Getting outside and being active is vital in the development of all children, especially the youngest of our kids who make up the students in the Early Years Program. One of the most meaningful explorations for our young students to engage in is also one of the simplest - Water Play.
This simple act of playing with water has so many notable benefits for children's development, making it one of the most well-liked activities in early childhood education. Also, it’s never a bad thing to get out under the California sun and play in the water to cool off and keep children engaged.
At its basic essence, Water Play is all about sensory play and our Early Years students benefit greatly from having all of their senses fully engaged. As they take in the world around them the children find great comfort and stimulation in exploring all their senses. From the feeling of just having the water pour out of a spout onto their hands to seeing how the water interacts with the environment around them, playing in water gives the young children a sensory feedback that is incredibly rewarding and stimulating.
Playing in water is also a great release of energy for the students. Splashing and playing in water is not only satisfying in its sensory feedback but also facilitates a focused release of energy for the children. Getting the sensory feedback of playing in water, like running through sprinklers, is rewarding and beneficial for their mood and for their emotional regulation. In these pivotal years of learning, finding ways to release their energy, both physically and mentally, is crucial to their development.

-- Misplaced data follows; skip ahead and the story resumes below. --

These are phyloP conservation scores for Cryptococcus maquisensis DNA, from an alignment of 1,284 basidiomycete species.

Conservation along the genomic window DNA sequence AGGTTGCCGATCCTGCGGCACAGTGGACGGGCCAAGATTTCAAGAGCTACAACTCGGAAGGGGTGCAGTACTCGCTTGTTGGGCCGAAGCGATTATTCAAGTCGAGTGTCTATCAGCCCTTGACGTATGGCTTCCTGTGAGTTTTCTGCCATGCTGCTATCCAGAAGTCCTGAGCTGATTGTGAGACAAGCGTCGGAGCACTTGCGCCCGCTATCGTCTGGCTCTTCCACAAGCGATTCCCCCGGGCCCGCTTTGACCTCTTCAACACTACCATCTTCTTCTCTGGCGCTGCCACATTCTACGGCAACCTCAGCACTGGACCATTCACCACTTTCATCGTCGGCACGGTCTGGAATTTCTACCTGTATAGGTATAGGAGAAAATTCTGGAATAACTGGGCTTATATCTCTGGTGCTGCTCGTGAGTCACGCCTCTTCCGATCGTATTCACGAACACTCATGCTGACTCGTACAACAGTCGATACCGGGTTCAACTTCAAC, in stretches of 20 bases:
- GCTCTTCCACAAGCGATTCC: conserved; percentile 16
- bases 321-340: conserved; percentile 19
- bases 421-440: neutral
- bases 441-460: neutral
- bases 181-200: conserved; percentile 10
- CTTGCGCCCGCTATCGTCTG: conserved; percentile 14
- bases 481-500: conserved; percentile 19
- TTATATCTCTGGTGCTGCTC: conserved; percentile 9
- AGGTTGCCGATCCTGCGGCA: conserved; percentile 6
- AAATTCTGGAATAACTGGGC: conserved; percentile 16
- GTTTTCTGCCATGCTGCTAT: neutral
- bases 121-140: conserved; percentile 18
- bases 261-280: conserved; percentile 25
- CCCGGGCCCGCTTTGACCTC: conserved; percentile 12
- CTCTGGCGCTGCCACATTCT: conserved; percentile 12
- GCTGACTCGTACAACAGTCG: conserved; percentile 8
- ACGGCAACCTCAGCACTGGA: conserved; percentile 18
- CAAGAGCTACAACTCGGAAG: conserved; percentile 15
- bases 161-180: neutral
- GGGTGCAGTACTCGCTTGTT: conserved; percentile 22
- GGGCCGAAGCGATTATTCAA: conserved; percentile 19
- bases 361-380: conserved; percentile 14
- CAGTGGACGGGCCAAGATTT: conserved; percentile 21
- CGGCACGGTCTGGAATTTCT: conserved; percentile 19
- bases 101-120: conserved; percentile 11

Additionally, one of the most important aspects of all play is the motor skills that are developed. Playing in water gives the children many different ways to manipulate it with their bodies, either using their own hands or with toys and tools. These little movements, such as playing with pipettes to suck up and drop water, or soak water up with a sponge and then squeeze it out helps to strengthen fine motor skills. The larger movements of scooping, splashing, dunking, and rinsing then support the development of gross motor skills. All those little actions are also teaching them a number of scientific properties which is a great academic benefit. The children can see for themselves the act of absorption, dilution, permeability, and so much more. Early on we all learn through observation and hands-on experience. It’s how we learn everything from language to social interaction. The act of play is one of the greatest social learning tools for children. Sharing the water sources and taking turns is critical as they learn how to navigate social situations. The language and communication skills used in sharing as well as the vocabulary that the teachers use with the students to describe the water and its properties are all things children pick up on and model themselves after.
In the end, water does not tell you how to play with it. It can be engaged with in so many different ways. It is such a great source for children to put their own imaginative spin on what it is and how to play with it each and every time they interact with it. It can be anything.“They could play with water every single day and it's equally as fascinating because they explore in a new and different way each time,” according to Early Years Principal Jacqueline Cody. “It's like they’re little scientists. They're conducting experiments out there all of the time. ‘What happens if I put this material in here? What happens if I lift the water up from this height and drop it from that height and move in this direction and that direction and splash it up and where does it go and what does it feel like?’ It’s endlessly engaging.”
Learn more about our Early Years program at INTL and contact admissions today!